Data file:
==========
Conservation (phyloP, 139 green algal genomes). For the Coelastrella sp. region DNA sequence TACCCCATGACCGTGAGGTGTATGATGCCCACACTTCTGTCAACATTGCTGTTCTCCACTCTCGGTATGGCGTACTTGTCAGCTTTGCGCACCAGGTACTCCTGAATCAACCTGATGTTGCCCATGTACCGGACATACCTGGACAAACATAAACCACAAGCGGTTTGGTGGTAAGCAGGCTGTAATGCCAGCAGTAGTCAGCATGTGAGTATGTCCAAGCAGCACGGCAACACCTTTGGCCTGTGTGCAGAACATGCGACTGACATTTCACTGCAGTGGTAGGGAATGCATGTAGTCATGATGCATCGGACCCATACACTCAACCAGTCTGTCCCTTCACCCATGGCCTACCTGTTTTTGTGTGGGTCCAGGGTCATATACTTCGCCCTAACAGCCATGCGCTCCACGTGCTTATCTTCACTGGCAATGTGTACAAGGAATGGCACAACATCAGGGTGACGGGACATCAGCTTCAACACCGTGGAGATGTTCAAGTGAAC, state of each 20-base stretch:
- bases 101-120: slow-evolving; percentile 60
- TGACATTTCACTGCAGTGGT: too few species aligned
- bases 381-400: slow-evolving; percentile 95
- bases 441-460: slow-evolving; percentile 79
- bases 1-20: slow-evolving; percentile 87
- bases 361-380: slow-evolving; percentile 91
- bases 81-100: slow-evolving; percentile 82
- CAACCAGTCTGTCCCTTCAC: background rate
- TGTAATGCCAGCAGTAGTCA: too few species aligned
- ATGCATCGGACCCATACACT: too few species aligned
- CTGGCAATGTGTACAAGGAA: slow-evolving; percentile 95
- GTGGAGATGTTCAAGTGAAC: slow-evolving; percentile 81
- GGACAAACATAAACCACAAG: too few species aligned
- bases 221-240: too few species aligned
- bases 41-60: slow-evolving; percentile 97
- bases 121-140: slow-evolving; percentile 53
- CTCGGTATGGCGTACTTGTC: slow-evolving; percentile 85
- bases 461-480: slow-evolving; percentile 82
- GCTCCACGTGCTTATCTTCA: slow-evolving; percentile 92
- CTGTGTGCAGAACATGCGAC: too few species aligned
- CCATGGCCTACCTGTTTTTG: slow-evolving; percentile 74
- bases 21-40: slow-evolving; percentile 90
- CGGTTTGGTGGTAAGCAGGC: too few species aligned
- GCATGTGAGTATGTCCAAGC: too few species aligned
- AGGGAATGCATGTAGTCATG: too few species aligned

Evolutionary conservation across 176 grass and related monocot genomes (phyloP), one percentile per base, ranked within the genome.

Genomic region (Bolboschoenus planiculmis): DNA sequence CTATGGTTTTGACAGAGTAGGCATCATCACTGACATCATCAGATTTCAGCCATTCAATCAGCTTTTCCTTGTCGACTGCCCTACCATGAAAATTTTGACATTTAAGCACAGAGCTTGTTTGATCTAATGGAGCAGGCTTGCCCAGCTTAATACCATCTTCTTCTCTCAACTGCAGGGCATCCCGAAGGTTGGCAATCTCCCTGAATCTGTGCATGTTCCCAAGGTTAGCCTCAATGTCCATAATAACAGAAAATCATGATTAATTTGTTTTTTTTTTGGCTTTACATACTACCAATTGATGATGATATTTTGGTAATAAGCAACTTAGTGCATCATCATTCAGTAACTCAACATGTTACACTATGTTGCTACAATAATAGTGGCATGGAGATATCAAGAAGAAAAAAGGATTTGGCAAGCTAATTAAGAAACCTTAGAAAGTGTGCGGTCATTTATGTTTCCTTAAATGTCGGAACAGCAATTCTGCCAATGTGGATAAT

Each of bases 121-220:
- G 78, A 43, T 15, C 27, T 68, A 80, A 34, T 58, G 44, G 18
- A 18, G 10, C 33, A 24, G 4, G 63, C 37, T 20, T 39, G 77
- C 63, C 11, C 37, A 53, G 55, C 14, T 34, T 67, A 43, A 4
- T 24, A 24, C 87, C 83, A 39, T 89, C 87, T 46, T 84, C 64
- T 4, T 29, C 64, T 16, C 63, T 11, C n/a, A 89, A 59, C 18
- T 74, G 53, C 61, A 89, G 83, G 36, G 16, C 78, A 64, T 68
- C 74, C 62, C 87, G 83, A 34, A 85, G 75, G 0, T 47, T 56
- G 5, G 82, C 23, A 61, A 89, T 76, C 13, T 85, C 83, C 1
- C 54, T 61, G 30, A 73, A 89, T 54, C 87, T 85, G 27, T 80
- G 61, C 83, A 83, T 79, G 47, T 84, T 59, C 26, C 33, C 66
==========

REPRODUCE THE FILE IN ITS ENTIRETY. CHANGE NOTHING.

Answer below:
Conservation (phyloP, 139 green algal genomes). For the Coelastrella sp. region DNA sequence TACCCCATGACCGTGAGGTGTATGATGCCCACACTTCTGTCAACATTGCTGTTCTCCACTCTCGGTATGGCGTACTTGTCAGCTTTGCGCACCAGGTACTCCTGAATCAACCTGATGTTGCCCATGTACCGGACATACCTGGACAAACATAAACCACAAGCGGTTTGGTGGTAAGCAGGCTGTAATGCCAGCAGTAGTCAGCATGTGAGTATGTCCAAGCAGCACGGCAACACCTTTGGCCTGTGTGCAGAACATGCGACTGACATTTCACTGCAGTGGTAGGGAATGCATGTAGTCATGATGCATCGGACCCATACACTCAACCAGTCTGTCCCTTCACCCATGGCCTACCTGTTTTTGTGTGGGTCCAGGGTCATATACTTCGCCCTAACAGCCATGCGCTCCACGTGCTTATCTTCACTGGCAATGTGTACAAGGAATGGCACAACATCAGGGTGACGGGACATCAGCTTCAACACCGTGGAGATGTTCAAGTGAAC, state of each 20-base stretch:
- bases 101-120: slow-evolving; percentile 60
- TGACATTTCACTGCAGTGGT: too few species aligned
- bases 381-400: slow-evolving; percentile 95
- bases 441-460: slow-evolving; percentile 79
- bases 1-20: slow-evolving; percentile 87
- bases 361-380: slow-evolving; percentile 91
- bases 81-100: slow-evolving; percentile 82
- CAACCAGTCTGTCCCTTCAC: background rate
- TGTAATGCCAGCAGTAGTCA: too few species aligned
- ATGCATCGGACCCATACACT: too few species aligned
- CTGGCAATGTGTACAAGGAA: slow-evolving; percentile 95
- GTGGAGATGTTCAAGTGAAC: slow-evolving; percentile 81
- GGACAAACATAAACCACAAG: too few species aligned
- bases 221-240: too few species aligned
- bases 41-60: slow-evolving; percentile 97
- bases 121-140: slow-evolving; percentile 53
- CTCGGTATGGCGTACTTGTC: slow-evolving; percentile 85
- bases 461-480: slow-evolving; percentile 82
- GCTCCACGTGCTTATCTTCA: slow-evolving; percentile 92
- CTGTGTGCAGAACATGCGAC: too few species aligned
- CCATGGCCTACCTGTTTTTG: slow-evolving; percentile 74
- bases 21-40: slow-evolving; percentile 90
- CGGTTTGGTGGTAAGCAGGC: too few species aligned
- GCATGTGAGTATGTCCAAGC: too few species aligned
- AGGGAATGCATGTAGTCATG: too few species aligned

Evolutionary conservation across 176 grass and related monocot genomes (phyloP), one percentile per base, ranked within the genome.

Genomic region (Bolboschoenus planiculmis): DNA sequence CTATGGTTTTGACAGAGTAGGCATCATCACTGACATCATCAGATTTCAGCCATTCAATCAGCTTTTCCTTGTCGACTGCCCTACCATGAAAATTTTGACATTTAAGCACAGAGCTTGTTTGATCTAATGGAGCAGGCTTGCCCAGCTTAATACCATCTTCTTCTCTCAACTGCAGGGCATCCCGAAGGTTGGCAATCTCCCTGAATCTGTGCATGTTCCCAAGGTTAGCCTCAATGTCCATAATAACAGAAAATCATGATTAATTTGTTTTTTTTTTGGCTTTACATACTACCAATTGATGATGATATTTTGGTAATAAGCAACTTAGTGCATCATCATTCAGTAACTCAACATGTTACACTATGTTGCTACAATAATAGTGGCATGGAGATATCAAGAAGAAAAAAGGATTTGGCAAGCTAATTAAGAAACCTTAGAAAGTGTGCGGTCATTTATGTTTCCTTAAATGTCGGAACAGCAATTCTGCCAATGTGGATAAT

Each of bases 121-220:
- G 78, A 43, T 15, C 27, T 68, A 80, A 34, T 58, G 44, G 18
- A 18, G 10, C 33, A 24, G 4, G 63, C 37, T 20, T 39, G 77
- C 63, C 11, C 37, A 53, G 55, C 14, T 34, T 67, A 43, A 4
- T 24, A 24, C 87, C 83, A 39, T 89, C 87, T 46, T 84, C 64
- T 4, T 29, C 64, T 16, C 63, T 11, C n/a, A 89, A 59, C 18
- T 74, G 53, C 61, A 89, G 83, G 36, G 16, C 78, A 64, T 68
- C 74, C 62, C 87, G 83, A 34, A 85, G 75, G 0, T 47, T 56
- G 5, G 82, C 23, A 61, A 89, T 76, C 13, T 85, C 83, C 1
- C 54, T 61, G 30, A 73, A 89, T 54, C 87, T 85, G 27, T 80
- G 61, C 83, A 83, T 79, G 47, T 84, T 59, C 26, C 33, C 66